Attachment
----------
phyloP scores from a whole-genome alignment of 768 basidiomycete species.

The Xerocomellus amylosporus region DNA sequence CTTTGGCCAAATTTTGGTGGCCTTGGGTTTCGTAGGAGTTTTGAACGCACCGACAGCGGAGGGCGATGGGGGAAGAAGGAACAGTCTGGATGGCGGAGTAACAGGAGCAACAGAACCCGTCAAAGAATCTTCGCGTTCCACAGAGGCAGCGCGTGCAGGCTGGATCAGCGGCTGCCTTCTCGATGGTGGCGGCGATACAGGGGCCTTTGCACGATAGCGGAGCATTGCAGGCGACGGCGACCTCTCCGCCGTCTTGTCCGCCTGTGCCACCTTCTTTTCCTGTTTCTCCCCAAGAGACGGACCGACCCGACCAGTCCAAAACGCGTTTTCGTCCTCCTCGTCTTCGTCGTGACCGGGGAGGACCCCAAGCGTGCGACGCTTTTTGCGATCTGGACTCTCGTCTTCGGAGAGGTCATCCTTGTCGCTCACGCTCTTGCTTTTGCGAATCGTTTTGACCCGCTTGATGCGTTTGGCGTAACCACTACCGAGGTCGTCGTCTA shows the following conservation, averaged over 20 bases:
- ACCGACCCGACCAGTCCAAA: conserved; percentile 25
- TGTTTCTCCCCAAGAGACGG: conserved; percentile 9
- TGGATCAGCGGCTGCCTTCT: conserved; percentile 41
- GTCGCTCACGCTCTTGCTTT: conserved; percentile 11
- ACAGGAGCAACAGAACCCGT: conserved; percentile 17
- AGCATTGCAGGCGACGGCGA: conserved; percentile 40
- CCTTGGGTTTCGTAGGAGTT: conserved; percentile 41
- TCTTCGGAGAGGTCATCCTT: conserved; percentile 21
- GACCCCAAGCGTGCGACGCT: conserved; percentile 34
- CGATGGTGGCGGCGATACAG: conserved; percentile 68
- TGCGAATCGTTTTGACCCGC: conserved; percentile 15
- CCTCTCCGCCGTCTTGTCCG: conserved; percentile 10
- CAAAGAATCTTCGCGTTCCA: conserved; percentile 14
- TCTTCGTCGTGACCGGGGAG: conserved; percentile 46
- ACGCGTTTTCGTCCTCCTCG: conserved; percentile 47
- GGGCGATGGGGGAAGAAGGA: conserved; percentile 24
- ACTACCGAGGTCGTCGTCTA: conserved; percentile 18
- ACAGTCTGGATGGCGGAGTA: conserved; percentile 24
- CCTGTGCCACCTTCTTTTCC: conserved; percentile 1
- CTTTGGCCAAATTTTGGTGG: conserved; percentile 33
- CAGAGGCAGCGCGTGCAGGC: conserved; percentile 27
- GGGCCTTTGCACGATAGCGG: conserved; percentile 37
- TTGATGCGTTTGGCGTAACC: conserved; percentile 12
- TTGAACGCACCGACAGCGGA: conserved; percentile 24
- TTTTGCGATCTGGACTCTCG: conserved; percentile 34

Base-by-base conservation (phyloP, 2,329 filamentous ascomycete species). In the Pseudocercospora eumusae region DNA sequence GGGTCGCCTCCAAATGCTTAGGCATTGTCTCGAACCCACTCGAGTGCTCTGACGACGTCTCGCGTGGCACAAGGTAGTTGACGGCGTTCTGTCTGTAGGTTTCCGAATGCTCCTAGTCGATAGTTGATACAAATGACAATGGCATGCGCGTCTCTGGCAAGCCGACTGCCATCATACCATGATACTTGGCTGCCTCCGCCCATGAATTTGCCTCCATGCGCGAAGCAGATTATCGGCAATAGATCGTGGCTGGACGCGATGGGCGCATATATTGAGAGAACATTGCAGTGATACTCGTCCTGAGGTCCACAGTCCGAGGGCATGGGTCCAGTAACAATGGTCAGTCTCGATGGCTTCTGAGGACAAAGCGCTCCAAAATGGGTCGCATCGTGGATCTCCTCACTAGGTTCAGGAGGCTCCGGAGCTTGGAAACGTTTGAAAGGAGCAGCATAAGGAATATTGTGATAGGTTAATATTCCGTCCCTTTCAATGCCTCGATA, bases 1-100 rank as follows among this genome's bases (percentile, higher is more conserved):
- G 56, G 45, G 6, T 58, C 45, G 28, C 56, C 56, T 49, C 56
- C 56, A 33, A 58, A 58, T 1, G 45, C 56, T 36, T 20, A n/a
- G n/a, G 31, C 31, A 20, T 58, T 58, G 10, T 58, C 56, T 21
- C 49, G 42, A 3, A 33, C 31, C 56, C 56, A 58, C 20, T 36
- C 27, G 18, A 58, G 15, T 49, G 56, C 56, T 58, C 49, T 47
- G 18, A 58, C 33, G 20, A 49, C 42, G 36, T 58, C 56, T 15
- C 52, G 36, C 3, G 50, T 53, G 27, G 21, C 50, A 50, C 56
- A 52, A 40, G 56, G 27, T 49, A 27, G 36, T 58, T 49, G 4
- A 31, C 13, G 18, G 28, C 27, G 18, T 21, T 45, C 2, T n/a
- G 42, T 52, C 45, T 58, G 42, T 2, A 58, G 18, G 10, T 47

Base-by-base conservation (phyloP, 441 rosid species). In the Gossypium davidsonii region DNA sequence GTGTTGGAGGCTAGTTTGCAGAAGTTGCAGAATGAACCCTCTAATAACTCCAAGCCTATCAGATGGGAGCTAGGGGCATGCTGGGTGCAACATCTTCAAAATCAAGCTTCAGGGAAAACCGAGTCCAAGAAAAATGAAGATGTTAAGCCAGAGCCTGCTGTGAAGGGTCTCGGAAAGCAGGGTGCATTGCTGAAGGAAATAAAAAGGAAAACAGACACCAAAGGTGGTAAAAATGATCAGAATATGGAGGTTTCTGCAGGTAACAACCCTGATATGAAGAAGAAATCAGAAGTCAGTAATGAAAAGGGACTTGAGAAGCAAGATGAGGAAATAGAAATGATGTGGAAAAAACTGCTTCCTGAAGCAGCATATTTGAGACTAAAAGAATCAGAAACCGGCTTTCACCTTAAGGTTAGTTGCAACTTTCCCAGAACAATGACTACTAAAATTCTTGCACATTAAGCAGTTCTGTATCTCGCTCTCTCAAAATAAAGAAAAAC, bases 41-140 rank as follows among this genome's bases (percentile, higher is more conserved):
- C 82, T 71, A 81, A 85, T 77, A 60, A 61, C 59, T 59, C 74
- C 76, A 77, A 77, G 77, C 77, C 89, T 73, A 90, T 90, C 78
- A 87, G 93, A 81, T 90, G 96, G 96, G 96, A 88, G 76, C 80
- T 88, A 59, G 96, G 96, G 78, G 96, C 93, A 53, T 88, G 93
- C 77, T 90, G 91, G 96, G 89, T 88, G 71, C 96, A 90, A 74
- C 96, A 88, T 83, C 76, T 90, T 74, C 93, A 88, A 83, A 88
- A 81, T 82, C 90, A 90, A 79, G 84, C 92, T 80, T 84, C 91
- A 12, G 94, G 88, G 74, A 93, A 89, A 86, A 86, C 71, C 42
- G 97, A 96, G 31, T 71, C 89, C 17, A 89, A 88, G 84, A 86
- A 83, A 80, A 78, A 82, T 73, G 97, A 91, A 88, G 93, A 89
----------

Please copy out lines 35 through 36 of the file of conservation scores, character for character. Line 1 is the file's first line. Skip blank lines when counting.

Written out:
- C 52, G 36, C 3, G 50, T 53, G 27, G 21, C 50, A 50, C 56
- A 52, A 40, G 56, G 27, T 49, A 27, G 36, T 58, T 49, G 4